We get that the primary focus for oil and gas producers, midstream companies, and refiners needs to be on the business side of things — the strategies and capital plans they develop and implement to survive and hopefully thrive, and the day-to-day decisions they make to keep things running smoothly — and that’s what we at RBN devote most of our time to as well. Still, it seems increasingly apparent that many of these same companies need to pay more attention to environmental, social, and governance issues, not only because ESG is a front-and-center concern of investors and lenders but because addressing these issues in the right way can help to improve a company’s operations and prospects. The environmental element of ESG typically gets the spotlight, at least for companies that produce, transport, or process oil and gas, but the social and governance parts are important too.
There’s no question about it, the corporate world is very different now than it was even a couple of years ago. In recent months, we’ve been receiving a number of inquiries from clients and subscribers about ESG in the energy sector — so many, in fact, that we decided that a deep dive into all things ESG was warranted and maybe overdue. Rest assured, it’s not a matter of political correctness or being “woke.” Instead, the deeper we dove (dived?), the more we became convinced that, while there may be elements of ESG that seem fuzzy, feel-good, or even flaky, producers, midstreamers, and refiners stand to gain from the simple process of evaluating, from the ground up, the parts of their businesses that relate to environmental, social and governance issues.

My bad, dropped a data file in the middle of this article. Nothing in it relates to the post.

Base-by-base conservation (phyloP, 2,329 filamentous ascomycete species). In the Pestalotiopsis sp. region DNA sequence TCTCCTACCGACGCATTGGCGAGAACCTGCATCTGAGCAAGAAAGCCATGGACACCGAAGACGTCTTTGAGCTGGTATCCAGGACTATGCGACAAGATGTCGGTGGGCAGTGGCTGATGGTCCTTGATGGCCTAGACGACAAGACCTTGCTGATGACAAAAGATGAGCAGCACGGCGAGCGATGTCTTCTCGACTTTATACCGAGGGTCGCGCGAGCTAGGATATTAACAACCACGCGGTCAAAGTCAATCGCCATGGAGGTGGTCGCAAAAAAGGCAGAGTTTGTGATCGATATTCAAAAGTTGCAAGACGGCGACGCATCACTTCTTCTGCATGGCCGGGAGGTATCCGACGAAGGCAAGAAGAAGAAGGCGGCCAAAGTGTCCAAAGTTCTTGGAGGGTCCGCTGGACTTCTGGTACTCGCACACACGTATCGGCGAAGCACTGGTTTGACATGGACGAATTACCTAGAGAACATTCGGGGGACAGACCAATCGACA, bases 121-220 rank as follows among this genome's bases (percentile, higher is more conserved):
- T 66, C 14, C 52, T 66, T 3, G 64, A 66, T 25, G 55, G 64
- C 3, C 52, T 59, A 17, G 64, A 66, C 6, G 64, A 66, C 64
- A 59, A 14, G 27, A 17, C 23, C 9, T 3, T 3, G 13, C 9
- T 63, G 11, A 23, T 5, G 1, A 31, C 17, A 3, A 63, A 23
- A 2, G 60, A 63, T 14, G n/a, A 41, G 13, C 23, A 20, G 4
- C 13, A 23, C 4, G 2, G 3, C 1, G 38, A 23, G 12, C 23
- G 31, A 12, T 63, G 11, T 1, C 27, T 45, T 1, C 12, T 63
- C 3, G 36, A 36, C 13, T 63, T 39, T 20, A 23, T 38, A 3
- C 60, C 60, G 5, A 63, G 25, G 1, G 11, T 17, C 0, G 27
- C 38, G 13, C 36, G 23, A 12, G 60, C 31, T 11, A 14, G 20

As we said in Part 1, many investors and lenders have become hesitant — even averse — to putting their money in oil and gas. It’s not just the energy industry’s historic volatility that’s been giving them pause, it’s the unique social, political and financial pressures that hydrocarbon producers, oilfield service companies, midstreamers, and refiners face in demonstrating that they are addressing ESG issues. In Part 2, we discussed the fact that environment issues take center stage when investors and lenders consider the ESG-related performance of energy companies. By far, the leading environmental issue facing the industry today is greenhouse gas (GHG) emissions, which are generated at pretty much every step in the production, processing, delivery, refining, and (especially) consumption of fossil fuels. We noted that, to help in the measuring and tallying, it’s become common to divide a company’s GHG emissions into three buckets:
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